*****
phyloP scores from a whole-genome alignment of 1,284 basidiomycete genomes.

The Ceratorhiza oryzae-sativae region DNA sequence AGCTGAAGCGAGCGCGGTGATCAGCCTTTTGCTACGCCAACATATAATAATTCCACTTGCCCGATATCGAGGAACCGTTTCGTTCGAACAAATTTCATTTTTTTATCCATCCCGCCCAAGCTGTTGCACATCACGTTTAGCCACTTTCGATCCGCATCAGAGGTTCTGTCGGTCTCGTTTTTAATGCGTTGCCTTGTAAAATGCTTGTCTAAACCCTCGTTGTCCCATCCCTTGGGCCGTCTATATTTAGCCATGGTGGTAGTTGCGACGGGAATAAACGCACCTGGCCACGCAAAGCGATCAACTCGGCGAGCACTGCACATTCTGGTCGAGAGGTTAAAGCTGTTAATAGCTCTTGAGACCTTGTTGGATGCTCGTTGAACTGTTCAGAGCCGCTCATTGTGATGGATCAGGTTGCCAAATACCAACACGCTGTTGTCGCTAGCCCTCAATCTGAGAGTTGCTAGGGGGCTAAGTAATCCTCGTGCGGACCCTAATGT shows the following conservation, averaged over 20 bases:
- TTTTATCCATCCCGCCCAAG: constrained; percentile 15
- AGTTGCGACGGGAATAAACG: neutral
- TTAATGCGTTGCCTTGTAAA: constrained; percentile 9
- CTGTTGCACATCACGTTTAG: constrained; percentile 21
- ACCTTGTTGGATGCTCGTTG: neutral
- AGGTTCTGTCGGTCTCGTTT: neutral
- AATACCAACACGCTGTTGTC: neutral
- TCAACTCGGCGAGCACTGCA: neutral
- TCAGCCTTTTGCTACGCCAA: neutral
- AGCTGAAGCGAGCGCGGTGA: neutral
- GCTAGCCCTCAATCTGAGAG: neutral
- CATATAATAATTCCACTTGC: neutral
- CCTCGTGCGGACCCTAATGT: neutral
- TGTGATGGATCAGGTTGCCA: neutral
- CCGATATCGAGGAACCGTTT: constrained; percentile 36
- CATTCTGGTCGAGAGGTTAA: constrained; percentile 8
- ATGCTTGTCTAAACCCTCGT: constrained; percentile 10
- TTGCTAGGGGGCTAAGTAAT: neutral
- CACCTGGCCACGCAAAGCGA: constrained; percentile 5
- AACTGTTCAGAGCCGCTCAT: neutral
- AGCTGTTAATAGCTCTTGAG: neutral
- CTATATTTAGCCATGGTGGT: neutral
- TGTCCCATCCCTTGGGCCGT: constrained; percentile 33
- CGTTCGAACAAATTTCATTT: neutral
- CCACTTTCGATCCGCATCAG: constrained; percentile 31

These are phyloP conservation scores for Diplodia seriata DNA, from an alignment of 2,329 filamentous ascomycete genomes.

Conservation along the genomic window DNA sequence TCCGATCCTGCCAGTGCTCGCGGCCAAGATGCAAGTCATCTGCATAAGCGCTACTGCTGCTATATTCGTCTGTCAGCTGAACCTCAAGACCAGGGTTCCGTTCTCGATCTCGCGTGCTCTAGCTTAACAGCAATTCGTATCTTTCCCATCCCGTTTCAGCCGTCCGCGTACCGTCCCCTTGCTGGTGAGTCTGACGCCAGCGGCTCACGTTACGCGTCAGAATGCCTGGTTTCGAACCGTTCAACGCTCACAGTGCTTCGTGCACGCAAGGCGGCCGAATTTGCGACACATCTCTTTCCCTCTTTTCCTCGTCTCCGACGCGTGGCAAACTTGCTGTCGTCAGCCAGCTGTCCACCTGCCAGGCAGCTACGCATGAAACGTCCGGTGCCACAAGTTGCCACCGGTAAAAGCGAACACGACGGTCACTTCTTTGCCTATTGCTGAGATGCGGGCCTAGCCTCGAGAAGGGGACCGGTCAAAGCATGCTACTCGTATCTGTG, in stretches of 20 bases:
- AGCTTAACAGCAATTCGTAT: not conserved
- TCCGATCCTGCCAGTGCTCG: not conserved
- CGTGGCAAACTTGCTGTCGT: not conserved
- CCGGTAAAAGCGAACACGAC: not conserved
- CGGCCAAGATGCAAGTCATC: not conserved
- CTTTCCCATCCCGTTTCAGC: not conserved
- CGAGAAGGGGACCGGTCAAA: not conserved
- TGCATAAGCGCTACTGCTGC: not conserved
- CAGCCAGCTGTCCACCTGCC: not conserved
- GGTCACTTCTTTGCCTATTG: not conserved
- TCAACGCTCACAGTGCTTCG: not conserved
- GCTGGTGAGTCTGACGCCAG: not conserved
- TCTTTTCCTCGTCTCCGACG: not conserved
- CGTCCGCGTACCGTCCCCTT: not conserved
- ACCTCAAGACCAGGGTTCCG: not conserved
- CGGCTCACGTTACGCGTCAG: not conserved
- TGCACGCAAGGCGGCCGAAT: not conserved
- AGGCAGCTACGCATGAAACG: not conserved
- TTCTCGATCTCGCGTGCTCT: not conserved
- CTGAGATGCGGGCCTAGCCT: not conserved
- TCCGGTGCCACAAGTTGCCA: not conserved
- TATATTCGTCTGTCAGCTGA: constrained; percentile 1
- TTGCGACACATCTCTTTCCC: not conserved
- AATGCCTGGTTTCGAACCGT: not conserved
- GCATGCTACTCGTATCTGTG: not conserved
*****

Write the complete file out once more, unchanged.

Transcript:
phyloP scores from a whole-genome alignment of 1,284 basidiomycete genomes.

The Ceratorhiza oryzae-sativae region DNA sequence AGCTGAAGCGAGCGCGGTGATCAGCCTTTTGCTACGCCAACATATAATAATTCCACTTGCCCGATATCGAGGAACCGTTTCGTTCGAACAAATTTCATTTTTTTATCCATCCCGCCCAAGCTGTTGCACATCACGTTTAGCCACTTTCGATCCGCATCAGAGGTTCTGTCGGTCTCGTTTTTAATGCGTTGCCTTGTAAAATGCTTGTCTAAACCCTCGTTGTCCCATCCCTTGGGCCGTCTATATTTAGCCATGGTGGTAGTTGCGACGGGAATAAACGCACCTGGCCACGCAAAGCGATCAACTCGGCGAGCACTGCACATTCTGGTCGAGAGGTTAAAGCTGTTAATAGCTCTTGAGACCTTGTTGGATGCTCGTTGAACTGTTCAGAGCCGCTCATTGTGATGGATCAGGTTGCCAAATACCAACACGCTGTTGTCGCTAGCCCTCAATCTGAGAGTTGCTAGGGGGCTAAGTAATCCTCGTGCGGACCCTAATGT shows the following conservation, averaged over 20 bases:
- TTTTATCCATCCCGCCCAAG: constrained; percentile 15
- AGTTGCGACGGGAATAAACG: neutral
- TTAATGCGTTGCCTTGTAAA: constrained; percentile 9
- CTGTTGCACATCACGTTTAG: constrained; percentile 21
- ACCTTGTTGGATGCTCGTTG: neutral
- AGGTTCTGTCGGTCTCGTTT: neutral
- AATACCAACACGCTGTTGTC: neutral
- TCAACTCGGCGAGCACTGCA: neutral
- TCAGCCTTTTGCTACGCCAA: neutral
- AGCTGAAGCGAGCGCGGTGA: neutral
- GCTAGCCCTCAATCTGAGAG: neutral
- CATATAATAATTCCACTTGC: neutral
- CCTCGTGCGGACCCTAATGT: neutral
- TGTGATGGATCAGGTTGCCA: neutral
- CCGATATCGAGGAACCGTTT: constrained; percentile 36
- CATTCTGGTCGAGAGGTTAA: constrained; percentile 8
- ATGCTTGTCTAAACCCTCGT: constrained; percentile 10
- TTGCTAGGGGGCTAAGTAAT: neutral
- CACCTGGCCACGCAAAGCGA: constrained; percentile 5
- AACTGTTCAGAGCCGCTCAT: neutral
- AGCTGTTAATAGCTCTTGAG: neutral
- CTATATTTAGCCATGGTGGT: neutral
- TGTCCCATCCCTTGGGCCGT: constrained; percentile 33
- CGTTCGAACAAATTTCATTT: neutral
- CCACTTTCGATCCGCATCAG: constrained; percentile 31

These are phyloP conservation scores for Diplodia seriata DNA, from an alignment of 2,329 filamentous ascomycete genomes.

Conservation along the genomic window DNA sequence TCCGATCCTGCCAGTGCTCGCGGCCAAGATGCAAGTCATCTGCATAAGCGCTACTGCTGCTATATTCGTCTGTCAGCTGAACCTCAAGACCAGGGTTCCGTTCTCGATCTCGCGTGCTCTAGCTTAACAGCAATTCGTATCTTTCCCATCCCGTTTCAGCCGTCCGCGTACCGTCCCCTTGCTGGTGAGTCTGACGCCAGCGGCTCACGTTACGCGTCAGAATGCCTGGTTTCGAACCGTTCAACGCTCACAGTGCTTCGTGCACGCAAGGCGGCCGAATTTGCGACACATCTCTTTCCCTCTTTTCCTCGTCTCCGACGCGTGGCAAACTTGCTGTCGTCAGCCAGCTGTCCACCTGCCAGGCAGCTACGCATGAAACGTCCGGTGCCACAAGTTGCCACCGGTAAAAGCGAACACGACGGTCACTTCTTTGCCTATTGCTGAGATGCGGGCCTAGCCTCGAGAAGGGGACCGGTCAAAGCATGCTACTCGTATCTGTG, in stretches of 20 bases:
- AGCTTAACAGCAATTCGTAT: not conserved
- TCCGATCCTGCCAGTGCTCG: not conserved
- CGTGGCAAACTTGCTGTCGT: not conserved
- CCGGTAAAAGCGAACACGAC: not conserved
- CGGCCAAGATGCAAGTCATC: not conserved
- CTTTCCCATCCCGTTTCAGC: not conserved
- CGAGAAGGGGACCGGTCAAA: not conserved
- TGCATAAGCGCTACTGCTGC: not conserved
- CAGCCAGCTGTCCACCTGCC: not conserved
- GGTCACTTCTTTGCCTATTG: not conserved
- TCAACGCTCACAGTGCTTCG: not conserved
- GCTGGTGAGTCTGACGCCAG: not conserved
- TCTTTTCCTCGTCTCCGACG: not conserved
- CGTCCGCGTACCGTCCCCTT: not conserved
- ACCTCAAGACCAGGGTTCCG: not conserved
- CGGCTCACGTTACGCGTCAG: not conserved
- TGCACGCAAGGCGGCCGAAT: not conserved
- AGGCAGCTACGCATGAAACG: not conserved
- TTCTCGATCTCGCGTGCTCT: not conserved
- CTGAGATGCGGGCCTAGCCT: not conserved
- TCCGGTGCCACAAGTTGCCA: not conserved
- TATATTCGTCTGTCAGCTGA: constrained; percentile 1
- TTGCGACACATCTCTTTCCC: not conserved
- AATGCCTGGTTTCGAACCGT: not conserved
- GCATGCTACTCGTATCTGTG: not conserved